Want To Be A Better Leader? Be An Inspiration.
There are many paths to becoming a better leader. You can read books. You can follow the careers and actions of people you consider great leaders. Or, if you’re really motivated, you can take courses or become an officer in the military. If you stop and think about it, there are hundreds, if not thousands of ways, big and small, to become a better leader.
In my opinion, the most direct route to becoming a better leader right away is to be an inspiration to those you would like to lead. But how do you become an inspiration? On paper it doesn’t sound too tough, but what does it really mean to inspire others?
Let’s look at three examples of people who are widely considered great leaders and consider whether they inspired others, and if yes, how they did it.
In the business realm, one of the names thrown around quite a bit as one of the great leaders is Jack Welch. He ran GE for several decades and did so with extraordinary and consistent profitability results. Was he an inspiration? Most would say that yes, he was an inspiration. He inspired his team members and employees to achieve extraordinary financial results. Did he do so by being a nice guy and making a bunch of friends along the way? Not really! I’ve known a bunch of people who worked for Jack Welch and the stories they’ve told me about interactions with him, especially during periodic and “special” meetings, would not cause you to label him a nice guy looking to make friends. Instead, he had extremely high expectations of his employees, particularly his direct reports, and he required that they showed up to meetings very prepared, with well thought out strategies and answers to tough questions. If they didn’t, they may not be with the company much beyond the end of the meeting where they exhibited their lack of preparation and diligence. So, one way to be a better leader and inspire others is to have very high expectations of them and to accept nothing less.
Human beings, especially achievers, want to be challenged and will perform extraordinary feats for leaders who believe in them and hold them accountable.
In the social realm, there are many examples of great leaders who inspired others, but it would be hard to find a better one than Mahatma Gandhi. Anyone who can lead the charge to completely change the reality of hundreds of millions of people, in a non-violent way, is worthy of study and recognition. Unlike many leaders who have led revolts and changed the direction of entire societies, Gandhi did so through a non-violent, civil disobedience approach. This flies in the face of what we often think of as rallying the troops and charging toward the enemy, in a classic military sense. Civil disobedience is a much more subtle game, which requires a leader who can paint a vision of a future worthy of fighting for, a future that is, in fact, so worthy that it warrants not seeking immediate gratification, but continuing to sacrifice in the name of the ultimate goal of freedom and self-rule (in Gandhi and India’s case). This is a form of leading through inspiration that requires a leader with extraordinary willpower and commitment to their ideals and goals. Gandhi was such a leader, as were Nelson Mandela and Mother Teresa, among many others. If you seek to become a better leader through inspiring others to take on a tough, even seemingly impossible, cause and continue persevering until the end goal is reached, these are some of the role models you will want to emulate.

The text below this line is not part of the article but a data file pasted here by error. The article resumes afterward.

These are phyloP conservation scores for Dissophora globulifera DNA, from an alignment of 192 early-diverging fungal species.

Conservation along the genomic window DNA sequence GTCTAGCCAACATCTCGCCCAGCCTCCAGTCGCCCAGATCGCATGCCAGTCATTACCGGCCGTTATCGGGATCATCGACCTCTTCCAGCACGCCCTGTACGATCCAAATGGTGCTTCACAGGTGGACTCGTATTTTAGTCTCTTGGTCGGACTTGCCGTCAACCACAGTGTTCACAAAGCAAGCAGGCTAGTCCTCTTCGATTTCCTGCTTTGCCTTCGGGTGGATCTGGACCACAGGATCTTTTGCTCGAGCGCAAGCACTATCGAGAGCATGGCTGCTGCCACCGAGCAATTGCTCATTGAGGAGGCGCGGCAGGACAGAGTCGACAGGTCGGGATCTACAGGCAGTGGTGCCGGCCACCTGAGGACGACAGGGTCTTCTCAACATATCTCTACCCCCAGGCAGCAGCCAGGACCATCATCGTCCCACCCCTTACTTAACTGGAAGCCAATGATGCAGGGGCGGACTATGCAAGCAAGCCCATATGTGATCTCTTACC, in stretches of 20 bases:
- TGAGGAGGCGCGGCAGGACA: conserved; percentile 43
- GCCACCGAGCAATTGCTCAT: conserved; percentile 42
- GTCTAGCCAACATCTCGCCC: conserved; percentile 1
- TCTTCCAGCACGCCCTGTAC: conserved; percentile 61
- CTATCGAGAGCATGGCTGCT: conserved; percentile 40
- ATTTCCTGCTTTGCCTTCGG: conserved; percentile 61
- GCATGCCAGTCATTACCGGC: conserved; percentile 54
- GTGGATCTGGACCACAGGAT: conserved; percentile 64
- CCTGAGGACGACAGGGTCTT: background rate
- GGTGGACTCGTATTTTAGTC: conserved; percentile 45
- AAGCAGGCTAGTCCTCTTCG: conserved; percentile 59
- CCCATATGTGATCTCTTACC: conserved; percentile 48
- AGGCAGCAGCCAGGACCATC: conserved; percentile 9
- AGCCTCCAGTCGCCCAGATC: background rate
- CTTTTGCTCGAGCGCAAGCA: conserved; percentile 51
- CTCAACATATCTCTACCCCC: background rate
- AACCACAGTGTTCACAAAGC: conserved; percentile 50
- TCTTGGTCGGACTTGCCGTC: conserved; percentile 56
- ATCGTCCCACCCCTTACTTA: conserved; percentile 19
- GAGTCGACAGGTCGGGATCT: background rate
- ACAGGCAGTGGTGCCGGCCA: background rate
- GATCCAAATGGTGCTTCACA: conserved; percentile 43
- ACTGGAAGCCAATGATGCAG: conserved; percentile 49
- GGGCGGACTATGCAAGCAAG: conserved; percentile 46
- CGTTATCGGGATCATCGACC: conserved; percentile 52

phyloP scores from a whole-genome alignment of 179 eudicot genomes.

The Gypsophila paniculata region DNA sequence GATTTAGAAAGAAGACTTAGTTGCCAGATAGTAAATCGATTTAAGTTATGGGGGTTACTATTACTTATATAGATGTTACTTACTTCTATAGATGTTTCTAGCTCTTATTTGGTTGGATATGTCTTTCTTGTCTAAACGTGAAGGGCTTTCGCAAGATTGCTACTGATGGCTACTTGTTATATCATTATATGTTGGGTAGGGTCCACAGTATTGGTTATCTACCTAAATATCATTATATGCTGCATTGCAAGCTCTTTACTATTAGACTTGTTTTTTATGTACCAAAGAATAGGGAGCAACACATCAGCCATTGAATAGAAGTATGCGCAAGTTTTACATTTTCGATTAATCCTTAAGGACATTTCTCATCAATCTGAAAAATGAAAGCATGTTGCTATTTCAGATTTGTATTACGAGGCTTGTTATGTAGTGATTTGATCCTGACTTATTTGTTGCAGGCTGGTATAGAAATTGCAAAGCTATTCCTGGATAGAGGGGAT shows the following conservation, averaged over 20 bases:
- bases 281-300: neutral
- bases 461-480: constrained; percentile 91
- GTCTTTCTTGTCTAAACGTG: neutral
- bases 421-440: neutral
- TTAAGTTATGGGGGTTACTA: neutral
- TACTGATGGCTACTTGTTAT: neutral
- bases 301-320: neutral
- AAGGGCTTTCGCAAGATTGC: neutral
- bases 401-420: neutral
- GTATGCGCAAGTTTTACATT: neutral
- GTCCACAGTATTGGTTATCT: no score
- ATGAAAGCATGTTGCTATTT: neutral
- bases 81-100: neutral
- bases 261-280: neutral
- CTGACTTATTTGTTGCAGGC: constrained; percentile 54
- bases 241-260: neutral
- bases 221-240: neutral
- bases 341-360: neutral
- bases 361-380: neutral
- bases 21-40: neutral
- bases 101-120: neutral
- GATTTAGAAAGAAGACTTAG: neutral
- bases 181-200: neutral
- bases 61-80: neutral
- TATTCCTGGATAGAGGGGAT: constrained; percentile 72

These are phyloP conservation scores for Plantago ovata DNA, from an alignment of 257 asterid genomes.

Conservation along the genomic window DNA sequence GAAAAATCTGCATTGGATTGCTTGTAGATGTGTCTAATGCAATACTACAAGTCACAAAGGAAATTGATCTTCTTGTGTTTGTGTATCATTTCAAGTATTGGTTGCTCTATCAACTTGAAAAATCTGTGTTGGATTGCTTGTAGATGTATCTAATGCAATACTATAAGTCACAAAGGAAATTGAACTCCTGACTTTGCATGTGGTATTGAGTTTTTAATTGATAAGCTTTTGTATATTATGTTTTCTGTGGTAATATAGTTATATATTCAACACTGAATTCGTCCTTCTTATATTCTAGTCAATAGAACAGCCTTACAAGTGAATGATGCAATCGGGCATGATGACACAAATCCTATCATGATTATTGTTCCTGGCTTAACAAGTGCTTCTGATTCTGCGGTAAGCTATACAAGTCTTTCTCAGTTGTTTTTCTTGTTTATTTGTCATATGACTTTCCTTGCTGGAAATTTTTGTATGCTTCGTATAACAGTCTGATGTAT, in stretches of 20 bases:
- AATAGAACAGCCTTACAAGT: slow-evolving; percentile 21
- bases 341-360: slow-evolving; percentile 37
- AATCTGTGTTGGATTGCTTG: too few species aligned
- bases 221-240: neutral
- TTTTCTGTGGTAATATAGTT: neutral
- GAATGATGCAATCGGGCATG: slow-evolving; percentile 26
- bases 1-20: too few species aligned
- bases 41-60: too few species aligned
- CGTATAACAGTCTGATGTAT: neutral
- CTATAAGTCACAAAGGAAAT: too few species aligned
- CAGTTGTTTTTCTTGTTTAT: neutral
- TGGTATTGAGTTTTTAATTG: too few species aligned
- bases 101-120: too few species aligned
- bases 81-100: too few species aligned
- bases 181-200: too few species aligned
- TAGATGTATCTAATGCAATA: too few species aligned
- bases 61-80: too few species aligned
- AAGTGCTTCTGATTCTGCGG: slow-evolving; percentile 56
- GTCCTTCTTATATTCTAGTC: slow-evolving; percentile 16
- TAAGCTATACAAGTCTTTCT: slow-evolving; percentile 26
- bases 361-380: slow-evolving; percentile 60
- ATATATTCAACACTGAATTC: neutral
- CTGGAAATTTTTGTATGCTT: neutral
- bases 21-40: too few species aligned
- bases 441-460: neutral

Finally for this article, let’s look at a leader in the sports realm. He was a coach who led his teams to a still-unmatched ten national championships, with seven of them in consecutive seasons in the late sixties and early seventies. He was the legendary John Wooden, who coached the UCLA men’s basketball team from 1948 to 1975. He is widely regarded as one of the greatest coaches of all time. In a testament to the power of perseverance, he did not win his first national title until 1964, his sixteenth year coaching the UCLA team. Wooden was an inspiration to his players and to many coaches and players since. Famously, he coached in great part based on a seven-point credo given to him by his father when he was a young boy (see Forever Coach by Eric Neel: http://sports.espn.go.com/espn/eticket/story?page=wooden):
1.) Be true to yourself.
2.) Make each day your masterpiece.
3.) Help others.
4.) Drink deeply from good books, especially the Bible.
5.) Make friendship a fine art.
6.) Build a shelter against a rainy day.
7.) Pray for guidance and give thanks for your blessings every day.
Though Coach Wooden did go on to develop a more in-depth roadmap that he called the Pyramid of Success (find it at http://www.coachwooden.com/pyramidpdf.pdf), these seven principles were the foundation of his own success and philosophy on coaching and life. This goes to prove that being a great leader and an inspiration to others does not have to be complicated. In fact, it’s often a mistake to make it too complicated, as that can be intimidating and can lead to inaction in yourself and others.
If you seek to become a better leader, I encourage you to “drink deeply” from the wisdom and experiences of other great leaders and find ways to be an inspiration to others. Remember, there are many ways to inspire others; find those that work for you. By doing so, you will find that your leadership abilities and impact will grow at a faster rate than you may have thought possible and they also will likely be more sustainable over time.
I look forward to your thoughts. Please leave a comment (“response”) below or in the upper right corner of this post.
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